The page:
George Osborne is a remarkable politician. For all his privilege, he is not a show pony or a natural in the limelight. In that sense he is self-made, which makes his considerable success in the Commons all the more noteworthy and admirable. Through patient work, practice, calculation and clever use of patronage he has turned himself into a big figure. In doing so he has adopted a rather austere public persona that is not at all in keeping with his good humoured approach away from the cameras. He is clearly good to work for, or his high quality advisers and ex-advisers wouldn’t be as loyal as they are.
But we all have flaws, and Osborne’s may be that too much of it – the tactics, the Westminster interplay and media positioning – is about “the game”, meaning the ultra-pragmatic game of power. There is a long Tory tradition of this, of course, although that does not make it commendable.
Osborne allies will look at you as though you come from Mars if you gently challenge their assumptions. “You don’t go around voting against this Chancellor if you want to have a career in the Conservative party,” is how one cabinet minister put it to me when the name of a particularly cheerful rebel came up in conversation. The friend of Osborne seemed perplexed that the MP in question might not be interested in promotion under George. He just likes being an MP, one of my dinner companions explained. Equally baffling seemed the idea that there will be life after Osborne and Cameron. Yet there will be. The sun will still rise. And when it does, in a few years time, it is highly unlikely that anyone will give a stuff what Cameron and Osborne or most cabinet ministers of today – or us journalists too – think about anything. Rising ministers should be encouraged to remember this and be a bit bolder in making their own way.
The Chancellor is also going through what is starting to look like a sticky patch. He knows his history and will be aware that it is semi-standard procedure for Tory administrations in the modern age to be involved in an economic smash after an election win. It applied in 1970 (spectacularly, thanks to Tony Barber and Ted Heath). It applied in 1979, as oil sent the pound rocketing, crucifying industry, and high interest rates were applied in an attempt to control inflation. It applied in 1987, with the October crash and a housing boom that then went bang. And it applied in 1992, with the ERM debacle. Osborne will be extremely lucky to get from here to 2018-19 without some manner of economic emergency or downturn, even if it is moderate and not long-lasting. That’s life.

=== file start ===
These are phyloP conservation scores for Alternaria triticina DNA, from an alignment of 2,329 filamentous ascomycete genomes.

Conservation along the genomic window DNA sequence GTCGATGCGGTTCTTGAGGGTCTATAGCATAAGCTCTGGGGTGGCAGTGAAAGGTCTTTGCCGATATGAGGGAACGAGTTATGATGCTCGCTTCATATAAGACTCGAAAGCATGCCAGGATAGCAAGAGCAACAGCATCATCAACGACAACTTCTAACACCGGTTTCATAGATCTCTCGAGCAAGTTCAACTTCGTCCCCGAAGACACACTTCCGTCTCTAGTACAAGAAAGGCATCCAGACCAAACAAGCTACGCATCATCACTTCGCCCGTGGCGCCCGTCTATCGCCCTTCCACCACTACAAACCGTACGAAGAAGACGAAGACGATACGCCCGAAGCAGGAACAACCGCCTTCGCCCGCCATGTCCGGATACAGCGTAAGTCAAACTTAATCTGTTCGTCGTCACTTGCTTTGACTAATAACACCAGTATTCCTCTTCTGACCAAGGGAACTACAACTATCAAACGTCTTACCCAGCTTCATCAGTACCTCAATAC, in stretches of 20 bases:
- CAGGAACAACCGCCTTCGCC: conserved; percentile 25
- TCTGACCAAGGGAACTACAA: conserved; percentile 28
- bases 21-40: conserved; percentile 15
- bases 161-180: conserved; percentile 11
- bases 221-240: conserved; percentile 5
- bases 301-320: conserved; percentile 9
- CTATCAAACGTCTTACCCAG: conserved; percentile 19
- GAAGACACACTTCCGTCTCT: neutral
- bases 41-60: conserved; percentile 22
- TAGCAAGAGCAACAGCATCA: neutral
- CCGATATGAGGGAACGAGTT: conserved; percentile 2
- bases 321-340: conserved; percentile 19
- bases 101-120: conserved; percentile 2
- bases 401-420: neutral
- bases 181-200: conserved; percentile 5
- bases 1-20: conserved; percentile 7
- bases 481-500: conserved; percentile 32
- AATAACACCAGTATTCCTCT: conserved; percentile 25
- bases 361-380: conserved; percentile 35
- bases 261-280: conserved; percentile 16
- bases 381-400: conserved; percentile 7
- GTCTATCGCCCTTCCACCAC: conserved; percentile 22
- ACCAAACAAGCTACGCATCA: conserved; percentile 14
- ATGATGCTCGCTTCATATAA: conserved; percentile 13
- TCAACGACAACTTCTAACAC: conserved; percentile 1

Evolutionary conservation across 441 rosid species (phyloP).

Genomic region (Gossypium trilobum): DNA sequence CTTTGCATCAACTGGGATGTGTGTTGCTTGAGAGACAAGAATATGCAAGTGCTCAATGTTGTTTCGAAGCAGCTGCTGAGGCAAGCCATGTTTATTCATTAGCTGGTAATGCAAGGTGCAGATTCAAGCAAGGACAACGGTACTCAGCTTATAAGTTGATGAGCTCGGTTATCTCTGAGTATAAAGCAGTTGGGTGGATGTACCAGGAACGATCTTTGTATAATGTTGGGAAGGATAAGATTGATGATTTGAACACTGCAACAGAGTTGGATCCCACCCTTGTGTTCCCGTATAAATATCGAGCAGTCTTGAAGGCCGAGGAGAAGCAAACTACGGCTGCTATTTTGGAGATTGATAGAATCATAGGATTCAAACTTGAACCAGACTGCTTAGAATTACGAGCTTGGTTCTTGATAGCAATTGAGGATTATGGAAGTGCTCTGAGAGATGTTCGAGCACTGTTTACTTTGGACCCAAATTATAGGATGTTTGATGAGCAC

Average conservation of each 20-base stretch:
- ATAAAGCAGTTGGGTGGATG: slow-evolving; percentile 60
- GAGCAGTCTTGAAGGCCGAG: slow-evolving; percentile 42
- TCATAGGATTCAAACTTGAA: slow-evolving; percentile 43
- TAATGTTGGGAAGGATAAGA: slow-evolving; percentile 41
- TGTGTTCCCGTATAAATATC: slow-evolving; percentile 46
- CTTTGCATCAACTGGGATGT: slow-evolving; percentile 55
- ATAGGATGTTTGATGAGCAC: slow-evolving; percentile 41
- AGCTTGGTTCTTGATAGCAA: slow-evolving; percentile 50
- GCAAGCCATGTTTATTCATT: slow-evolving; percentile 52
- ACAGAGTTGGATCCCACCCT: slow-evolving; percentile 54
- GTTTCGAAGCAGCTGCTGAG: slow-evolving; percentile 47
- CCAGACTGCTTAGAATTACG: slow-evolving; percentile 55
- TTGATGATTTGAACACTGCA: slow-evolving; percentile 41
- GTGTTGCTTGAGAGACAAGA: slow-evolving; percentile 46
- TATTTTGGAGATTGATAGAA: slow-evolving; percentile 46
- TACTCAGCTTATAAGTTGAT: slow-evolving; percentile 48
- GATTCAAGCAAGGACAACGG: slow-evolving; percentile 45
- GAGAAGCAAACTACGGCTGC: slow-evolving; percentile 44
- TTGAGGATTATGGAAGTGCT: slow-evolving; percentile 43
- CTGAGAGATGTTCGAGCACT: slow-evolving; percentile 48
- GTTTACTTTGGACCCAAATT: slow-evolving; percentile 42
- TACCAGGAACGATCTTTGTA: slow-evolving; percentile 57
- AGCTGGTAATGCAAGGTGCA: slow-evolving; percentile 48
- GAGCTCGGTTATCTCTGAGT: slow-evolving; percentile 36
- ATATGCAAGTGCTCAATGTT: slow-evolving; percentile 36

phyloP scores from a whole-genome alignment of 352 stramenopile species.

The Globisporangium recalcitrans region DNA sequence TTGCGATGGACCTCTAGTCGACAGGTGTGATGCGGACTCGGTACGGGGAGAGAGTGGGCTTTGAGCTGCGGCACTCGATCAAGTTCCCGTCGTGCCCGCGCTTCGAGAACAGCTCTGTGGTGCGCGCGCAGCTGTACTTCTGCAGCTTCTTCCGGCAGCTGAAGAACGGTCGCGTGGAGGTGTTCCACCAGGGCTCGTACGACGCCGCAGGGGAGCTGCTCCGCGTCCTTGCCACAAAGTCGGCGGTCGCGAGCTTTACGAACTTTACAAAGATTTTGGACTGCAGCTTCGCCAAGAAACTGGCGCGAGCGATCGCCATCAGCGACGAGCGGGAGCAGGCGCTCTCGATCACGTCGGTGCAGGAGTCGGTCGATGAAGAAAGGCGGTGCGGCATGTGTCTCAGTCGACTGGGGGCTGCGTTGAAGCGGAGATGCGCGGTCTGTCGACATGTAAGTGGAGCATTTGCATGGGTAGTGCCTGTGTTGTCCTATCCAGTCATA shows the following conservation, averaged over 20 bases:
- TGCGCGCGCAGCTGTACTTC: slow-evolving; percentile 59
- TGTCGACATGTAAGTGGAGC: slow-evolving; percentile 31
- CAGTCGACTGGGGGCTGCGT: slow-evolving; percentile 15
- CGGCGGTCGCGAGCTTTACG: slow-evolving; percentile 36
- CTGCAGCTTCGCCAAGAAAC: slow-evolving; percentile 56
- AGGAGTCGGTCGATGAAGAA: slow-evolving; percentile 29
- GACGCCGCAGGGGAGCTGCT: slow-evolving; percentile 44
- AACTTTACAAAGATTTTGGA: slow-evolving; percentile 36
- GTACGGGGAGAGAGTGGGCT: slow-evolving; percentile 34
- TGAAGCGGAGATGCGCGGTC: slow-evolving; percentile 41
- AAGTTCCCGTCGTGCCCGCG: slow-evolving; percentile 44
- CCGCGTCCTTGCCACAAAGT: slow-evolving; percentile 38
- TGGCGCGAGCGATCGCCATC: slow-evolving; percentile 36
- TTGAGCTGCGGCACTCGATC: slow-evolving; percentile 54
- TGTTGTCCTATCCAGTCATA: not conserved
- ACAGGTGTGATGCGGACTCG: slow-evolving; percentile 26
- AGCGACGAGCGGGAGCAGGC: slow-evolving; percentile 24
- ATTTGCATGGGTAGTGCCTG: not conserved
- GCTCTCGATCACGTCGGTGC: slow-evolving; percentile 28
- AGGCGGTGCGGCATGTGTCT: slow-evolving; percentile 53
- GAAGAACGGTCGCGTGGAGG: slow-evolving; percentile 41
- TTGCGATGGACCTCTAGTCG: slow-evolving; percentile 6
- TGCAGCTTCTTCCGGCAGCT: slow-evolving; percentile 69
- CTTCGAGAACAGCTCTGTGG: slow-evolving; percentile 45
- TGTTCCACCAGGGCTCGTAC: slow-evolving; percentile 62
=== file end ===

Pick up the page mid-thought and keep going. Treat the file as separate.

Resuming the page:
In addition, Osborne merits intense scrutiny because he is seen by many as the front-runner to be the next Tory leader. Mistakes are magnified and discussed in a way that would simply not apply with a lesser figure. And two of his latest scrapes illustrate that he has placed a little too much emphasis on presentation. Indeed, in both cases he has reached the outer limits of Planet Spin.
Exhibit A) Whether the Google row merits the outrage or not, too much was made of the “deal” on tax that was struck. It was presented earlier this month by Osborne as a tremendous victory. Away from the excitement of Davos (Osborne is a bit of a sucker for all that global elite stuff) and it seems that there is considerable discontent that the sums involved are so small. Even if the investigations get nowhere, it looks – unfairly or fairly – as though the announcement was public relations piffle.
Exhibit B) The Chancellor has had to postpone the sale of the final 10% of Lloyds that the govt holds on behalf of the taxpayer. This is an entirely sensible decision considering ongoing market turmoil, but Osborne is only being criticised now because he made so much of his plan last Autumn. I see it written that this £2bn is supposedly a massive sell-off, similar to the privatisations of the 1980s, that will create Osborne’s share-owning democracy. That’s utter nonsense. The biggest privatisations of the mid-1980s were vastly bigger. BP was a £7.2bn sale in one go, and that was in 1987. That’s the equivalent of as much as £18bn or more today and they did numerous other very large deals in the hey-day of privatisation. So why make such a media fuss over £2bn now on Lloyds and risk being caught out three months later when you have to cancel? It would be better, surely, to under promise and over deliver.
I return to the point I started with. Osborne is a remarkable and gifted politician. But he’s making unforced mistakes, and I’ll bet you his rival for the leadership Boris Johnson has noticed.